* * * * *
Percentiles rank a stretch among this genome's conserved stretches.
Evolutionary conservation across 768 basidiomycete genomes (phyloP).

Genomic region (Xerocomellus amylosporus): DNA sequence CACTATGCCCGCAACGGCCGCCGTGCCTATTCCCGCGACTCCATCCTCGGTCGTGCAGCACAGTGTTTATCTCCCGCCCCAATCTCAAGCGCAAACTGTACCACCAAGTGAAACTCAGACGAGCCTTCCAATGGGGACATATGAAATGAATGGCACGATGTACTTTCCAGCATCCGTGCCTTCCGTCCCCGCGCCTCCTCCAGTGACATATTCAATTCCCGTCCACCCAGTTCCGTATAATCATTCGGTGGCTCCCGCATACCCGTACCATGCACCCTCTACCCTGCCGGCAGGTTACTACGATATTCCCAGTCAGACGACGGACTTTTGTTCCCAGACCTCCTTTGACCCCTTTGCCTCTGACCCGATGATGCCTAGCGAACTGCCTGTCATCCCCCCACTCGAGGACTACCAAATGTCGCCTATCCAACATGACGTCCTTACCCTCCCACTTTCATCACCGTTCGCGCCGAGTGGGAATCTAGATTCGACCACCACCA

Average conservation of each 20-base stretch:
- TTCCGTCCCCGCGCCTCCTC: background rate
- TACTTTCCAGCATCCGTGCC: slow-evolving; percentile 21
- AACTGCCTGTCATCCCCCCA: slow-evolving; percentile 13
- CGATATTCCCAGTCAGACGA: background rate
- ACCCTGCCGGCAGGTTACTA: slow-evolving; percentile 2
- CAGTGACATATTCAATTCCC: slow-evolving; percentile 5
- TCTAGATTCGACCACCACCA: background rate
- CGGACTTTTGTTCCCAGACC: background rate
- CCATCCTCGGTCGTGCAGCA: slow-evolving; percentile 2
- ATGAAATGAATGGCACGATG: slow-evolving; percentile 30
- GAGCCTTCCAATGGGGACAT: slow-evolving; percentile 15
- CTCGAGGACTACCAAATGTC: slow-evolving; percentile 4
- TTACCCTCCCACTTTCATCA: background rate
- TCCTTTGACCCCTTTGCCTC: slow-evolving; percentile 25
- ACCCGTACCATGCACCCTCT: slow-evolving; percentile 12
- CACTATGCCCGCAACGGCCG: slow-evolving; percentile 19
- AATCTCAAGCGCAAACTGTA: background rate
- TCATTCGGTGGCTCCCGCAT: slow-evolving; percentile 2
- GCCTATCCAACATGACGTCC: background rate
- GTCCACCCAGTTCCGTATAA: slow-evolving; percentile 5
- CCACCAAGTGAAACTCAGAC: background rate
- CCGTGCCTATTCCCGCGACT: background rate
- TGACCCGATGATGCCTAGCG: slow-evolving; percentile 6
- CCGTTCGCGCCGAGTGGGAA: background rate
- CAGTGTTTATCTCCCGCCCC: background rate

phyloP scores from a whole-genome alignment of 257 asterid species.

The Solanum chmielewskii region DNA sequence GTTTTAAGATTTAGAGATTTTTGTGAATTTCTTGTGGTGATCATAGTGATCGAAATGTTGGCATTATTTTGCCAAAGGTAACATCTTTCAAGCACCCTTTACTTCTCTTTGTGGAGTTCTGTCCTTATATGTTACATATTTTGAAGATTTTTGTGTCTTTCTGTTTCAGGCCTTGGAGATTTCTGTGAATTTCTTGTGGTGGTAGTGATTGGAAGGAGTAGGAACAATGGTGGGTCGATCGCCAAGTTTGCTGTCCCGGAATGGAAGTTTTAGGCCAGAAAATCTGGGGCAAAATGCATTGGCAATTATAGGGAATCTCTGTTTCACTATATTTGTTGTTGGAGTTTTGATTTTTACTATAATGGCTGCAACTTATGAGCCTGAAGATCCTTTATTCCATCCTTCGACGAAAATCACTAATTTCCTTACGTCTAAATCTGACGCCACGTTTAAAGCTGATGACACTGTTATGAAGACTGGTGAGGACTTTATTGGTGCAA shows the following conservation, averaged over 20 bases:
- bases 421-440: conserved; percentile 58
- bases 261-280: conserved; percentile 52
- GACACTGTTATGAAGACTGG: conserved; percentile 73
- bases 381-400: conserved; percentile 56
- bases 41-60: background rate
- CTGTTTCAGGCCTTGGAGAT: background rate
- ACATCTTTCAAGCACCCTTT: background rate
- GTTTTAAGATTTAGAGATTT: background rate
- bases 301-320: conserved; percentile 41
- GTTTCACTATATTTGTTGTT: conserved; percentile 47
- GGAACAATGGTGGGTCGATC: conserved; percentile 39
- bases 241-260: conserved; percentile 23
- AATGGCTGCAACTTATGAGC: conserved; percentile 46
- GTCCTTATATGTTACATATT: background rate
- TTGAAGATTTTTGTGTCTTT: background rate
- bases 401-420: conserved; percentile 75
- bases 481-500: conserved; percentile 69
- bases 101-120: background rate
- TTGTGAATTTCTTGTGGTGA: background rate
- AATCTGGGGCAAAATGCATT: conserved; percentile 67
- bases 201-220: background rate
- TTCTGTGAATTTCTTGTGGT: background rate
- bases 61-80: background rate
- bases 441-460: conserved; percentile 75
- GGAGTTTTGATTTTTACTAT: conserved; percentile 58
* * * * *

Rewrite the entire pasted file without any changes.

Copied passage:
Percentiles rank a stretch among this genome's conserved stretches.
Evolutionary conservation across 768 basidiomycete genomes (phyloP).

Genomic region (Xerocomellus amylosporus): DNA sequence CACTATGCCCGCAACGGCCGCCGTGCCTATTCCCGCGACTCCATCCTCGGTCGTGCAGCACAGTGTTTATCTCCCGCCCCAATCTCAAGCGCAAACTGTACCACCAAGTGAAACTCAGACGAGCCTTCCAATGGGGACATATGAAATGAATGGCACGATGTACTTTCCAGCATCCGTGCCTTCCGTCCCCGCGCCTCCTCCAGTGACATATTCAATTCCCGTCCACCCAGTTCCGTATAATCATTCGGTGGCTCCCGCATACCCGTACCATGCACCCTCTACCCTGCCGGCAGGTTACTACGATATTCCCAGTCAGACGACGGACTTTTGTTCCCAGACCTCCTTTGACCCCTTTGCCTCTGACCCGATGATGCCTAGCGAACTGCCTGTCATCCCCCCACTCGAGGACTACCAAATGTCGCCTATCCAACATGACGTCCTTACCCTCCCACTTTCATCACCGTTCGCGCCGAGTGGGAATCTAGATTCGACCACCACCA

Average conservation of each 20-base stretch:
- TTCCGTCCCCGCGCCTCCTC: background rate
- TACTTTCCAGCATCCGTGCC: slow-evolving; percentile 21
- AACTGCCTGTCATCCCCCCA: slow-evolving; percentile 13
- CGATATTCCCAGTCAGACGA: background rate
- ACCCTGCCGGCAGGTTACTA: slow-evolving; percentile 2
- CAGTGACATATTCAATTCCC: slow-evolving; percentile 5
- TCTAGATTCGACCACCACCA: background rate
- CGGACTTTTGTTCCCAGACC: background rate
- CCATCCTCGGTCGTGCAGCA: slow-evolving; percentile 2
- ATGAAATGAATGGCACGATG: slow-evolving; percentile 30
- GAGCCTTCCAATGGGGACAT: slow-evolving; percentile 15
- CTCGAGGACTACCAAATGTC: slow-evolving; percentile 4
- TTACCCTCCCACTTTCATCA: background rate
- TCCTTTGACCCCTTTGCCTC: slow-evolving; percentile 25
- ACCCGTACCATGCACCCTCT: slow-evolving; percentile 12
- CACTATGCCCGCAACGGCCG: slow-evolving; percentile 19
- AATCTCAAGCGCAAACTGTA: background rate
- TCATTCGGTGGCTCCCGCAT: slow-evolving; percentile 2
- GCCTATCCAACATGACGTCC: background rate
- GTCCACCCAGTTCCGTATAA: slow-evolving; percentile 5
- CCACCAAGTGAAACTCAGAC: background rate
- CCGTGCCTATTCCCGCGACT: background rate
- TGACCCGATGATGCCTAGCG: slow-evolving; percentile 6
- CCGTTCGCGCCGAGTGGGAA: background rate
- CAGTGTTTATCTCCCGCCCC: background rate

phyloP scores from a whole-genome alignment of 257 asterid species.

The Solanum chmielewskii region DNA sequence GTTTTAAGATTTAGAGATTTTTGTGAATTTCTTGTGGTGATCATAGTGATCGAAATGTTGGCATTATTTTGCCAAAGGTAACATCTTTCAAGCACCCTTTACTTCTCTTTGTGGAGTTCTGTCCTTATATGTTACATATTTTGAAGATTTTTGTGTCTTTCTGTTTCAGGCCTTGGAGATTTCTGTGAATTTCTTGTGGTGGTAGTGATTGGAAGGAGTAGGAACAATGGTGGGTCGATCGCCAAGTTTGCTGTCCCGGAATGGAAGTTTTAGGCCAGAAAATCTGGGGCAAAATGCATTGGCAATTATAGGGAATCTCTGTTTCACTATATTTGTTGTTGGAGTTTTGATTTTTACTATAATGGCTGCAACTTATGAGCCTGAAGATCCTTTATTCCATCCTTCGACGAAAATCACTAATTTCCTTACGTCTAAATCTGACGCCACGTTTAAAGCTGATGACACTGTTATGAAGACTGGTGAGGACTTTATTGGTGCAA shows the following conservation, averaged over 20 bases:
- bases 421-440: conserved; percentile 58
- bases 261-280: conserved; percentile 52
- GACACTGTTATGAAGACTGG: conserved; percentile 73
- bases 381-400: conserved; percentile 56
- bases 41-60: background rate
- CTGTTTCAGGCCTTGGAGAT: background rate
- ACATCTTTCAAGCACCCTTT: background rate
- GTTTTAAGATTTAGAGATTT: background rate
- bases 301-320: conserved; percentile 41
- GTTTCACTATATTTGTTGTT: conserved; percentile 47
- GGAACAATGGTGGGTCGATC: conserved; percentile 39
- bases 241-260: conserved; percentile 23
- AATGGCTGCAACTTATGAGC: conserved; percentile 46
- GTCCTTATATGTTACATATT: background rate
- TTGAAGATTTTTGTGTCTTT: background rate
- bases 401-420: conserved; percentile 75
- bases 481-500: conserved; percentile 69
- bases 101-120: background rate
- TTGTGAATTTCTTGTGGTGA: background rate
- AATCTGGGGCAAAATGCATT: conserved; percentile 67
- bases 201-220: background rate
- TTCTGTGAATTTCTTGTGGT: background rate
- bases 61-80: background rate
- bases 441-460: conserved; percentile 75
- GGAGTTTTGATTTTTACTAT: conserved; percentile 58